The Middle East is a region where predictions go to die. And the region’s recent turbulence has made forecasting the course of events there even more treacherous. But, as became increasingly clear in 2013, the main source of the Middle East’s crises is not a “clash of civilizations,” but a clash within Islam, centered on the Sunni-Shia divide.
The civilian death toll from this struggle is staggering. The combined figure for Afghanistan, Egypt, Iraq, Libya, and Syria is now approaching many hundreds of thousands – perhaps ten times the total death toll of the Israeli-Palestinian conflict since 1948 – while millions more are leading squalid lives as refugees.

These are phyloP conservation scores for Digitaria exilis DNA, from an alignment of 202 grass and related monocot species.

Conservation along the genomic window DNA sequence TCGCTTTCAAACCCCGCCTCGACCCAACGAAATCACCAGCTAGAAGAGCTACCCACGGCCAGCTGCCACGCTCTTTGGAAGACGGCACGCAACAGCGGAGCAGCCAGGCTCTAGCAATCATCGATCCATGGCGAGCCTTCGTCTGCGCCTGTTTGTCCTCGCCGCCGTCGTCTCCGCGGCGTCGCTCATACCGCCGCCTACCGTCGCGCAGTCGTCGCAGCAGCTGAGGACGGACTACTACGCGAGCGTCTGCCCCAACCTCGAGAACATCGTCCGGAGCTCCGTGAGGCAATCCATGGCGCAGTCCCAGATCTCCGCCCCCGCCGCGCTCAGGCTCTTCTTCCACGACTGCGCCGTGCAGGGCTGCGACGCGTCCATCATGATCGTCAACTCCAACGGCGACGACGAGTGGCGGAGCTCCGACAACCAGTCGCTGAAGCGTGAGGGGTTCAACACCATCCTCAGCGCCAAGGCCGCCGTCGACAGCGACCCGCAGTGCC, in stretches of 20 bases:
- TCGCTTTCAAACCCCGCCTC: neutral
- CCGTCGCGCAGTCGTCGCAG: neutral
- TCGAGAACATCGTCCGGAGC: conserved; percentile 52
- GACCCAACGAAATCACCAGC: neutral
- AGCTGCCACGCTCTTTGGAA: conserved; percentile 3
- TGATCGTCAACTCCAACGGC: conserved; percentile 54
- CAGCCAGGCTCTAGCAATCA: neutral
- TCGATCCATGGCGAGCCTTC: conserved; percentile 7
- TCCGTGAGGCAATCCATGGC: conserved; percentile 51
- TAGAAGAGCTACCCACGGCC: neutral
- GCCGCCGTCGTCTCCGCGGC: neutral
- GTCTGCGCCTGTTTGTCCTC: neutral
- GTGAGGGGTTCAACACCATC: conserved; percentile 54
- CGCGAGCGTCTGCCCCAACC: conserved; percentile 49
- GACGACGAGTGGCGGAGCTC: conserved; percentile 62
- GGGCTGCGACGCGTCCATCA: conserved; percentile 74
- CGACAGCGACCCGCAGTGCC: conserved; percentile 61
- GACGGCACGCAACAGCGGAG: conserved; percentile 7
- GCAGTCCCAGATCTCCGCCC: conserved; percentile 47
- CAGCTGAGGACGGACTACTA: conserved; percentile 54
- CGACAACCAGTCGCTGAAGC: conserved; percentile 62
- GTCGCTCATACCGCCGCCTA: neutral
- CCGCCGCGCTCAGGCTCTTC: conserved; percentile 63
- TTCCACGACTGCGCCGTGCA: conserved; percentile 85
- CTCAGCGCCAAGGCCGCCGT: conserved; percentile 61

With the Arab Spring now frozen over, the regional outlook for 2014 appears gloomy. Some opportunities are still on the table, and more will surely emerge during the coming year. But seizing them will demand global leadership, strategic clarity, nuance, and decisiveness – almost all of which were absent in 2013.
Indeed, there is a spreading perception among world leaders and publics, adversaries and allies alike, that the longtime incumbent global leader, the United States, has been significantly weakened. Consider President Barack Obama’s failure to defend his “red line” after Syrian President Bashar al-Assad’s regime used chemical weapons this past summer; Egypt’s return to military rule; Iran’s post-election protests in 2009; or the instability in Iraq, Afghanistan, and Pakistan.